Here Bullivant might have followed the approach of Callum Brown’s classic The Death of Christian Britain. Brown argued that Christianity had been supplanted in Europe by a worldview whose essential principles were the extreme privatization of spiritual belief, radical egalitarianism, social utopianism, therapeutic culture, and the notion of politics as the highest human calling. Though America seemed to have escaped the worst of this fate, it had not emerged ­unscathed. The worldview had colonized many mainstream religious institutions, most notably among mainline Protestants. These groups became utterly dominated by it after losing their more traditionalist members to theologically conservative denominations. As Christian theology was only accidental to the new values, elements of religious practice were gradually shed, while the fundamental worldview was preserved. Post-Protestant values had effectively supplemented older theological notions: Brown describes the revaluation of temperance in Britain, for instance, on the basis of health, weight loss, the prevention of drunk driving, and other self-help ­principles.

Many of these themes are already present in the vignettes of ­Bullivant’s study. In case after case, the nonverts of the book return to the same small handful of mainstream secular ideological arguments to illustrate their opposition to their former faiths. John invokes his libertarian political beliefs, Judy cites her BDSM and leather kinks, Dorothy describes her church as “intolerant,” and nearly all of these subjects name their LGBTQ identities as the seed of their discontent with religion. And yet, Bullivant treats “No Religion” as a null hypothesis or a state of contentless neutrality. He is right to point out that secularism comprehends many diverse beliefs. But that does not mean there are no commonalties worth studying.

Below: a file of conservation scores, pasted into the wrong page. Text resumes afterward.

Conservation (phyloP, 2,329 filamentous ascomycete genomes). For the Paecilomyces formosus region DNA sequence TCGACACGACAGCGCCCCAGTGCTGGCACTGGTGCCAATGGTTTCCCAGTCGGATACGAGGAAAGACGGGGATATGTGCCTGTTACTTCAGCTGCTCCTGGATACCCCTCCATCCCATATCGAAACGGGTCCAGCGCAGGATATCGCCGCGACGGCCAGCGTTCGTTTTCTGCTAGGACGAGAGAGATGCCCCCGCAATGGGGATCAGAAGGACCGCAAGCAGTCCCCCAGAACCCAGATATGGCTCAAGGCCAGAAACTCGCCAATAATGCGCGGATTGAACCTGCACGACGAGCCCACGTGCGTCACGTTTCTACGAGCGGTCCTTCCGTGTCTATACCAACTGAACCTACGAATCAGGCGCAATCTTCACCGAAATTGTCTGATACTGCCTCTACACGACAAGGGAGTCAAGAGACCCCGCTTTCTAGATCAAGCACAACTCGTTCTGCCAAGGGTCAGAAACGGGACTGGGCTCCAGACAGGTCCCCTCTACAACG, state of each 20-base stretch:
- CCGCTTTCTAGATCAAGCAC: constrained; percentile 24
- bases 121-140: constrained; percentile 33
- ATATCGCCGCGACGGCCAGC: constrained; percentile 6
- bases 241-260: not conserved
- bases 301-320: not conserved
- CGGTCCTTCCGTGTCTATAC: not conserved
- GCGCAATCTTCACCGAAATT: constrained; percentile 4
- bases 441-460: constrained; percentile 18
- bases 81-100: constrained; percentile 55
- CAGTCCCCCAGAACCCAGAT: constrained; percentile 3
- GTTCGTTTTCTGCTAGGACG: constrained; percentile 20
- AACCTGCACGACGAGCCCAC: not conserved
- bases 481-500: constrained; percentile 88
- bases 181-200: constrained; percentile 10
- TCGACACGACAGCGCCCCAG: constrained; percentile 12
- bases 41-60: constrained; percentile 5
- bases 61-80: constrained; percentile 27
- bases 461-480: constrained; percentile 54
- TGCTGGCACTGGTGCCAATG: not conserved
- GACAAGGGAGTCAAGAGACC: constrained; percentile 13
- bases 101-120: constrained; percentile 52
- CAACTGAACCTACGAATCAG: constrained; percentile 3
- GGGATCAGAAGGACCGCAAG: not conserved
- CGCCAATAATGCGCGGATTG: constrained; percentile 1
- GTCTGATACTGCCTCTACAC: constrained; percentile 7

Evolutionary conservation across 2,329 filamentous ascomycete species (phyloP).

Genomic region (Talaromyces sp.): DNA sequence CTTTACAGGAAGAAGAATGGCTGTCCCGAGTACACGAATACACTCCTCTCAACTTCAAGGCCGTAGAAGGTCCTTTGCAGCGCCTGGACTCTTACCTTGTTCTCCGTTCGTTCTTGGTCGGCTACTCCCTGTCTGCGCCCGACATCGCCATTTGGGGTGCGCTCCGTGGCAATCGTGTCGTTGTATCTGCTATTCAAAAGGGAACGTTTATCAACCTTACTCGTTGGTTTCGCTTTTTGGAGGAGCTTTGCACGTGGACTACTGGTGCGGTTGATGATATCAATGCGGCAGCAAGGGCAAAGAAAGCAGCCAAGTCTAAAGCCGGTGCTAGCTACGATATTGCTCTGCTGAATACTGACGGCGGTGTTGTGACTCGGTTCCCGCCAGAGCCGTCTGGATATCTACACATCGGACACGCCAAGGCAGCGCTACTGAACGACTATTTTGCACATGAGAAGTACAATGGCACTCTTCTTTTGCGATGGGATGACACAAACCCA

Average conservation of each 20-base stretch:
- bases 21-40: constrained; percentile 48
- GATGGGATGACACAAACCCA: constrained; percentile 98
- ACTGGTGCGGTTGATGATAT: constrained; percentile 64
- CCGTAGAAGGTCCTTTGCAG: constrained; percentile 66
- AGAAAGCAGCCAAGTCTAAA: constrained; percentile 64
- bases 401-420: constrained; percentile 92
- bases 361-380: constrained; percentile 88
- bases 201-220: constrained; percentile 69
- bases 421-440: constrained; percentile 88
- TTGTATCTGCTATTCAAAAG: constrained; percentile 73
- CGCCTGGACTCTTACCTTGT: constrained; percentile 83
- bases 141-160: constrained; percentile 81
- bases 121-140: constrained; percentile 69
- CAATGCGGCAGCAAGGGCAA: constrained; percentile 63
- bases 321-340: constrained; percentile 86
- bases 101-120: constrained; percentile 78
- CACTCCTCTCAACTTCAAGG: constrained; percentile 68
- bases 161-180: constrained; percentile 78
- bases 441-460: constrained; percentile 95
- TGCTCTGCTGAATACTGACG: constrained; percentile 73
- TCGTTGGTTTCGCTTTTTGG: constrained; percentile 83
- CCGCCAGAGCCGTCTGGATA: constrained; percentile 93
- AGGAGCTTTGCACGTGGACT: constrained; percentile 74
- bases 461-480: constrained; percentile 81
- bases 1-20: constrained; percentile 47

It is no coincidence that ­many of today’s arguments about Christianity and secularism mirror the intra-Protestant debates of a half-century ago. As Hoge, ­Johnson, and Luidens have observed, mainline Protestants became increasingly apathetic toward doctrinal differences; many, indeed, were theologically illiterate. Post-1960s liberal mainline Protestantism and ­post-Protestant secularism had always shared a worldview through the medium of liberal theology, and they were already converging. ­Bullivant rightly rejects the notion that mainline Protestants were insincere in their religious beliefs. But he misses the way in which mainline churches de-emphasized supernatural, ­soteriological, and eschatological values, to the point that these values lost relevance or were abandoned altogether—­without, however, the churches losing their sense of Protestant identity or suffering any internal moral crisis.

To be a mainline Protestant was to believe in an alternative articulation of a perspective shared with the Nones, one that deprioritized supernatural beliefs or reduced them to representations of socio-political values. Take a person who once identified as a liberal mainline Protestant and now identifies as a Rawlsian liberal humanist. Has this person nonverted, or merely changed denominations? By and large, to change from liberal mainline Protestantism to secular liberalism has not involved the kind of personal or cultural disjunction experienced by nonverts from Mormonism, evangelicalism, or Catholicism—as evidenced by Bullivant’s frequent, yet never fully scrutinized, references to this recurring theme. It could even be said that liberal post-Protestantism always was these people’s underlying faith, and that they merely clarified and simplified their practice of it by shedding the unnecessary elements of church attendance and supernaturalism. If the primary reason to go to church was civil rights activism, what exactly was the purpose of maintaining a priest and sanctuary?